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The Ottoman Age of Exploration by Giancarlo Casale by Giancarlo Casale. By Giancarlo Casale. New York: Oxford University Press, 2010. Pp. xx+282. $21.95.

The Ottoman Age of Exploration offers an original and insightful narrative of imperial expansion into the Indian Ocean world at the height of Ottoman power in the sixteenth century. Drawing on both Ottoman and Portuguese sources, author Giancarlo Casale overturns the older view that Muslim powers responded slowly or ineffectually to European maritime expansion. Instead, he explains Ottoman actions in terms of a deliberate geopolitical strategy and domestic factional politics. While this is a valuable contribution to early modern Ottoman and world history, the work is not necessarily targeted toward historians of science or technology; it remains firmly focused on the political and military narrative, with only occasional forays into Ottoman geography, cartography, and navigation.

The author packs a wide-ranging narrative into a fairly brief and readable text. The introduction begins by arguing that the Ottoman “age of exploration” shared four key features with its European counterparts: a starting point of relative isolation, an expansionist ideology, military and naval technological innovation, and a new intellectual interest in the outside world. Chapter 1 makes this comparison, arguing that the Indian Ocean policies of Sultan Selim I (1512–20) were not unlike those of Henry the Navigator in Portugal. With the recent conquest of Mamluk lands, the Ottomans had only just entered a novel Indian Ocean world. Rather than proving slow to respond to the Portuguese, the Ottomans were fairly quick to seize on the new commercial and strategic possibilities of maritime access. Chapter 2 discusses the next two decades of Ottoman policy, dominated by the grand vizierate of Ibrahim Pasha, as an “age of reconnaissance,” when the Ottomans overcame considerable logistical obstacles to build a Red Sea fleet and initiate contacts in east Africa and India. The following two chapters narrate the first Ottoman “world war” with the Portuguese as the Ottomans struggled to assert their presence in the Arabian Sea and parts of Muslim India over the 1540s and ’50s. Chapters 5 and 6 examine the high tide of the Ottoman advance in the Indian Ocean from the 1560s through the ’80s, which included both substantial military expeditions and the “soft power” that came from championing the sultan as caliph of a Muslim world under threat from invading Christians. In the final chapter, the author considers the retreat of Ottoman political and military power, following a failed siege of Mombasa in 1589 and the rise of rival Muslim powers in India and Aceh. He argues that even though Ottomans were forced to give way in their grand strategy, the empire had largely achieved its objectives in breaking the Portuguese claims to hegemony and opening up trade in the Indian Ocean. [End Page 970]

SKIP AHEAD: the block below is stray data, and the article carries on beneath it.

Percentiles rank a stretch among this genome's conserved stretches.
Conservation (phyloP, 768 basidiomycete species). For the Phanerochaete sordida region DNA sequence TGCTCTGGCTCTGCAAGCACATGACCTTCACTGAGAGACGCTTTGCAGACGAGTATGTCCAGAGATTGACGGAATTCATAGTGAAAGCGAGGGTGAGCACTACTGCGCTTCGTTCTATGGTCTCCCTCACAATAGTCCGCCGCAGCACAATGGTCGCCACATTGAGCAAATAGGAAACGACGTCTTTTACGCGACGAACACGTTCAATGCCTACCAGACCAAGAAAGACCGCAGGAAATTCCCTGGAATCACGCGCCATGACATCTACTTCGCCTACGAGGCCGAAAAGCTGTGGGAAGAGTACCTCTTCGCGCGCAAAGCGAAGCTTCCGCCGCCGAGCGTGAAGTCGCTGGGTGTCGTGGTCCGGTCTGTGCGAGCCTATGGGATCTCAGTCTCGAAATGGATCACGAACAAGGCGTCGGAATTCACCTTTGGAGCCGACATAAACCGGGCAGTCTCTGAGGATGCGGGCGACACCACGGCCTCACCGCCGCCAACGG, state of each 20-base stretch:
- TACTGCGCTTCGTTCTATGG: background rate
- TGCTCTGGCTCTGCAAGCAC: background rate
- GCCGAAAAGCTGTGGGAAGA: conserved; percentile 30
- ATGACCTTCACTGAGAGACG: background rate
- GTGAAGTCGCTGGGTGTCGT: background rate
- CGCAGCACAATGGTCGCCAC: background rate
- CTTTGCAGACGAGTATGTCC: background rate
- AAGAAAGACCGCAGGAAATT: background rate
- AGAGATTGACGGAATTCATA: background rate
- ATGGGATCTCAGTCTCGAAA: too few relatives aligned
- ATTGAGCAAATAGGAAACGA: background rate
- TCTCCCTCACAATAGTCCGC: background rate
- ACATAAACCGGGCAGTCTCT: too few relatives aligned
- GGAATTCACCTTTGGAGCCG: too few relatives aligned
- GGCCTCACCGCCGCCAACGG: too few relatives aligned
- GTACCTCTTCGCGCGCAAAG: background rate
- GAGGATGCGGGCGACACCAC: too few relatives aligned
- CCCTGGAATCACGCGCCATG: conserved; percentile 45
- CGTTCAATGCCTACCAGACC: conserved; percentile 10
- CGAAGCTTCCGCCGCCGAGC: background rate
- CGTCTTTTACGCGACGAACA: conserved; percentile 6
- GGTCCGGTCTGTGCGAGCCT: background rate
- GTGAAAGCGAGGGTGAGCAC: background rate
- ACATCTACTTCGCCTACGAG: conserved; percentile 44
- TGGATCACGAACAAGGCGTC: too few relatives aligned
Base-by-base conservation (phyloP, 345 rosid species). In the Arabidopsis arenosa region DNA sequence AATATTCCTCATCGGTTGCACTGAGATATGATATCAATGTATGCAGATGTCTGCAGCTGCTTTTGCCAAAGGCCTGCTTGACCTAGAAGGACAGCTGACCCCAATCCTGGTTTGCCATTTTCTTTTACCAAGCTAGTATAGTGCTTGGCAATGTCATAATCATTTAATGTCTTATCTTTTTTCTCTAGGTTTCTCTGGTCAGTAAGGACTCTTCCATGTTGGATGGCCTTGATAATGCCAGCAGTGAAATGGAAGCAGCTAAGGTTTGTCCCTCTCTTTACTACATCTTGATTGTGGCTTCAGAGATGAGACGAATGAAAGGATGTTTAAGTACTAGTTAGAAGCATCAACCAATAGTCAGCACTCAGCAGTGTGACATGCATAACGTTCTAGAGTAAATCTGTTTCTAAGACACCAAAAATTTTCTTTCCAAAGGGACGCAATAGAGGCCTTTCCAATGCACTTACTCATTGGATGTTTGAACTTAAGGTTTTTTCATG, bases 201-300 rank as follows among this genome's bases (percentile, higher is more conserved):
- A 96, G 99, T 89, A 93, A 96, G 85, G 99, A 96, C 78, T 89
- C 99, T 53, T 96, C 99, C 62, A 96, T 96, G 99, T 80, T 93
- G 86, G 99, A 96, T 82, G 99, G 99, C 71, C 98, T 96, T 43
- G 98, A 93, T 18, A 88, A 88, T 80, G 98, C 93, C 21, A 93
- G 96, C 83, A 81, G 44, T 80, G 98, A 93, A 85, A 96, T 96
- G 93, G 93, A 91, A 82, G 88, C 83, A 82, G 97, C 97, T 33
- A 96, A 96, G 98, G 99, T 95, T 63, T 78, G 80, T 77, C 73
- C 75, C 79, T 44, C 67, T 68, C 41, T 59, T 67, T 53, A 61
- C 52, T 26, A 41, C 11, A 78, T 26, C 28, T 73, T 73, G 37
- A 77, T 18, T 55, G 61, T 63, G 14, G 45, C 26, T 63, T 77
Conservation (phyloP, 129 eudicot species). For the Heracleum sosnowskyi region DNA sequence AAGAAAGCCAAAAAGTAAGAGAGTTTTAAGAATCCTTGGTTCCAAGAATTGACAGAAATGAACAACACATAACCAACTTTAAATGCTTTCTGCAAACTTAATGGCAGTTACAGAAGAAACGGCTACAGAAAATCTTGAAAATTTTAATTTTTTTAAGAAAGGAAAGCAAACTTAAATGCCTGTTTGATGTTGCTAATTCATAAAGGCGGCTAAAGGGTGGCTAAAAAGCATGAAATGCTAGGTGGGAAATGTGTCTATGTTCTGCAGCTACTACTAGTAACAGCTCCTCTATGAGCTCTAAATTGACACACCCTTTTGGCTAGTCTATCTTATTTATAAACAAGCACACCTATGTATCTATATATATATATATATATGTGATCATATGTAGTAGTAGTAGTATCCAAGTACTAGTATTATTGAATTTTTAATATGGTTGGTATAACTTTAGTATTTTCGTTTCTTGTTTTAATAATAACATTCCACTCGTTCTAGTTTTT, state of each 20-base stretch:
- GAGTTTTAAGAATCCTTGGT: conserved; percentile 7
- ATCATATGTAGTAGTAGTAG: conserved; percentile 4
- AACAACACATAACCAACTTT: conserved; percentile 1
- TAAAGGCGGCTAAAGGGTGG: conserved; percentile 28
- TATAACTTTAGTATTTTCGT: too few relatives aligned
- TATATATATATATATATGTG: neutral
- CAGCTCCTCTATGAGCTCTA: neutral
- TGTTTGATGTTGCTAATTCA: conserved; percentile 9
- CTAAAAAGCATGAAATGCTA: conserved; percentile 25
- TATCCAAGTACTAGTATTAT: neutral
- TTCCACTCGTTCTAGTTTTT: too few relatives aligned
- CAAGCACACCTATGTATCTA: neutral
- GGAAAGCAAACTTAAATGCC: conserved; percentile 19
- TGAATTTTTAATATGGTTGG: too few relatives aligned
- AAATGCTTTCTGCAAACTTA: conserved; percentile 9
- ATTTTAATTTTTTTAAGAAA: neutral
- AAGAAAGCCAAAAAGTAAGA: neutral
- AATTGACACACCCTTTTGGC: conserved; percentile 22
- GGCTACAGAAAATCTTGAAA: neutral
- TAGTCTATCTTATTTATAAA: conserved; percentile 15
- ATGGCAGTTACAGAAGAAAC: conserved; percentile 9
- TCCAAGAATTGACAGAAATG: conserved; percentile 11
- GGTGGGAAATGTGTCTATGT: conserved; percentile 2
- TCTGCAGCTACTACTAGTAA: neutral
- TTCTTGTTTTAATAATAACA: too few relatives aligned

For the most part, discussions of Ottoman science and technology only come up as brief asides. Despite the work’s focus on maritime trade and naval engagements, there are few descriptions of Ottoman ships or shipbuilding and only passing discussions of navigation. In this regard, the study reflects the very different source base of Ottoman history, one far more reliant upon state documents and less abundant in personal narratives, private publications, and commercial documents than its European counterparts. Moreover, the Ottoman ban on printing in Arabic script meant that substantially fewer works of science were produced or have survived. The author does give a brief history of the development of Ottoman maps in chapter 1, including Ottoman adoption of portolans and Ptolemaic world maps by the early 1500s; and at different points he discusses the atlas of Piri Reis and the anonymous Tarih-i Hind-i Garbi (ca.1582) in order to emphasize their contributions to Indian Ocean exploration, as well as their more famous depictions of the New World. However, the only extended discussion of Ottoman cartography and geography comes in the final chapter, which describes late-sixteenth-century developments in Ottoman maps and new travel guides to Asian lands. Here, the author also examines the exchange of knowledge between Ottomans and Europeans. He concludes that Ottoman output roughly kept pace with Spanish or Portuguese...


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